I probably don't need to warn you about hard drugs. They tend to be very addictive, and sometimes in a short period of time. The addiction to some can be extremely difficult, if not impossible, to break.
I strongly warn all of you about prescription drugs, which many do not realize can be a problem, even if taken as prescribed. This is a danger for all of us, as almost all of us will take highly addictive prescription drugs at some point in our life. This is especially true as we get older, and the odds of joint replacement or other surgeries increase. The addiction to prescription drugs can creep up on you, so beware.
Many have long believed that marijuana is a danger only to a bag of Doritos or a pepperoni pizza (due to the munchies that are produced). Many of us have the vision of Cheech and Chong, the duo who happily plowed through life in a marijuana-induced haze.
That is certainly no longer true. Today's marijuana is much stronger than decades ago, a very powerful and addicting drug. This is especially true for those 25 and younger, whose brains are still developing.
In multiple cases, I have represented previously high-functioning students at elite colleges, who have destroyed themselves with their marijuana addiction. They have done such damage that they were forced to drop out of college -- whether they will ever recover from the brain damage remains to be seen.
Marijuana addicts are also not necessarily mellow and harmless. The brain damage produced, including paranoia and schizophrenia, can lead them to be irrational and violent. One of my college clients had vandalized a friend's car, based on an imagined danger posed by the friend.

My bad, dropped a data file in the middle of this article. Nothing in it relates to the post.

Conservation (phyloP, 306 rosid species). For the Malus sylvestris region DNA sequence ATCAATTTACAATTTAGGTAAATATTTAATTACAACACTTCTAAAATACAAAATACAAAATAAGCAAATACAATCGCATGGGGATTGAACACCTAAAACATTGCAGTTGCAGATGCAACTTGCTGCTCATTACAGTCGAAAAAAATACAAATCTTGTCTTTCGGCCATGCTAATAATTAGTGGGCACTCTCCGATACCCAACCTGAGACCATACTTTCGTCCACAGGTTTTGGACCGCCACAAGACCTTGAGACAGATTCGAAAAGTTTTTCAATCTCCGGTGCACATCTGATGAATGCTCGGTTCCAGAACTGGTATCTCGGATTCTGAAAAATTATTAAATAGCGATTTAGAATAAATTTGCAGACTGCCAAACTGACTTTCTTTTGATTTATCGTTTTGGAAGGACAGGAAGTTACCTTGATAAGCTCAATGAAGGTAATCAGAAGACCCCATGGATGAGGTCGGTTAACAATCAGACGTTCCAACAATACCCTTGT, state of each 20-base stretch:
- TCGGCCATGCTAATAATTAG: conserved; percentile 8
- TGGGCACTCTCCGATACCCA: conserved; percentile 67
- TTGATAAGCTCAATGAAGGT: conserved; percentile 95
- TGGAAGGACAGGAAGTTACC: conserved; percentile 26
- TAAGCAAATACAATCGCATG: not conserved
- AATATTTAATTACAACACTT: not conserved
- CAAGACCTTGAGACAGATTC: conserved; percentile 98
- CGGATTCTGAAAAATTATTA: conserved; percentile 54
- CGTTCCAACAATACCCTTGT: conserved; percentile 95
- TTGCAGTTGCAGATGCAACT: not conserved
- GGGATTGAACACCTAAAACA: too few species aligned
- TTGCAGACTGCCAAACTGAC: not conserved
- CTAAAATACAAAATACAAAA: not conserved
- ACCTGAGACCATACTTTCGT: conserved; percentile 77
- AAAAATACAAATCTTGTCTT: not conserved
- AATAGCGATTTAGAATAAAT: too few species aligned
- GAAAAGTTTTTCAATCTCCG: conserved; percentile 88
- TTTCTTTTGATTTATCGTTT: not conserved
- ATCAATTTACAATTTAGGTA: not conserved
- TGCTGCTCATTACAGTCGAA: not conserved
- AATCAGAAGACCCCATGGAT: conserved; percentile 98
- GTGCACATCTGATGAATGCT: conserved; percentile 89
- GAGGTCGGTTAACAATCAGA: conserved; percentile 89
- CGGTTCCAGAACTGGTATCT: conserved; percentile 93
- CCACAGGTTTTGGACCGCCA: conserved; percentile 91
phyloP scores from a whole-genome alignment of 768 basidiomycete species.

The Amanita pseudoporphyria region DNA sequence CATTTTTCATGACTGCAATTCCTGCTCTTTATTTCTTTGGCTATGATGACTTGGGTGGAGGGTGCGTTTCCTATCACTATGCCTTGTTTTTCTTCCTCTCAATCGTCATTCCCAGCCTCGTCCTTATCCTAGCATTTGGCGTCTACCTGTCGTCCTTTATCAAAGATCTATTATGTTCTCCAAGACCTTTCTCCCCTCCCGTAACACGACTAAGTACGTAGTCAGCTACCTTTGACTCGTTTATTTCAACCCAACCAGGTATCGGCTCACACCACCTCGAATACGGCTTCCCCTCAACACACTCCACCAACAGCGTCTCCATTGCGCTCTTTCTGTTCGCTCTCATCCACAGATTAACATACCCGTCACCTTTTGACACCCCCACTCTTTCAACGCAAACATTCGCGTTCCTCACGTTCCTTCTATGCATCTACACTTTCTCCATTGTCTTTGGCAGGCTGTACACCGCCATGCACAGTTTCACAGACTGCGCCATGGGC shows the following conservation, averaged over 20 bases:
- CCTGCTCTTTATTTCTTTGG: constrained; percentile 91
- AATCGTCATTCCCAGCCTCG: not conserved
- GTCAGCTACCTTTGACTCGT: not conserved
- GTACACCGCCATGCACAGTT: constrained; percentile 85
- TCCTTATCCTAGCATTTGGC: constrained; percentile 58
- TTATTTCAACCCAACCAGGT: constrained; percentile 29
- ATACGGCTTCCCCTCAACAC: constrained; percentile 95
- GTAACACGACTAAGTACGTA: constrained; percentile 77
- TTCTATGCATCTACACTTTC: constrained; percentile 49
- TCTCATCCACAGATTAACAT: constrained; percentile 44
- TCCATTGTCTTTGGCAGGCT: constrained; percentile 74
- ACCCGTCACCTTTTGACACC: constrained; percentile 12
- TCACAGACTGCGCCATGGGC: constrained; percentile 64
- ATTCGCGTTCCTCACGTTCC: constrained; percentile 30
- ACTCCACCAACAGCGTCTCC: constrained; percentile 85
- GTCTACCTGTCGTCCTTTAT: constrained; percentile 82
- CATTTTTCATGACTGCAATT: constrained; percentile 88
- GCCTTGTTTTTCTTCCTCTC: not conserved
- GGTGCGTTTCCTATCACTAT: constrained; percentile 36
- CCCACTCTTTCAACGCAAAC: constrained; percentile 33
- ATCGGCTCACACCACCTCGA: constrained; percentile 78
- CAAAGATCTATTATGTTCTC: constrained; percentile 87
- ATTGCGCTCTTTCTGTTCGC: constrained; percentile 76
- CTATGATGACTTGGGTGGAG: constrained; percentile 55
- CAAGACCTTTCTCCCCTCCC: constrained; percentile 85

The way that young people use marijuana is also often a problem, particularly with vape pens. I had a friend comment that he would rather his son use marijuana than alcohol. I asked what his thoughts would be if his son ingested marijuana early in the morning, and again frequently throughout the day. That is how many young people are ingesting marijuana in vape pens.
Moreover, illegal marijuana sales still dominate the market, from drug cartels and illegal dispensaries. It can be laced with other drugs, and there is no quality control for the consumer. Remember big tobacco? Can you trust your health to the drug cartels?
Ambien is a drug that poses issues as well. It can be addictive and produce bizarre sleep-walking behavior, where the brain is not fully asleep. I have had clients who drove a car in this state, and one female client who ran down the street naked. The victims often have no memory of what happened while in this state. I urge you to find other ways to get to sleep, which you can find in medical articles on the internet.
The consequences from addiction, or even single incidents of intoxication, can be life-altering. I have represented multiple clients who are charged with DUI murders or manslaughters. Many other offenses can result also -- road rage, domestic violence, child abuse, etc. You don't do your best thinking when intoxicated, and often have an elevated sense of yourself and your abilities.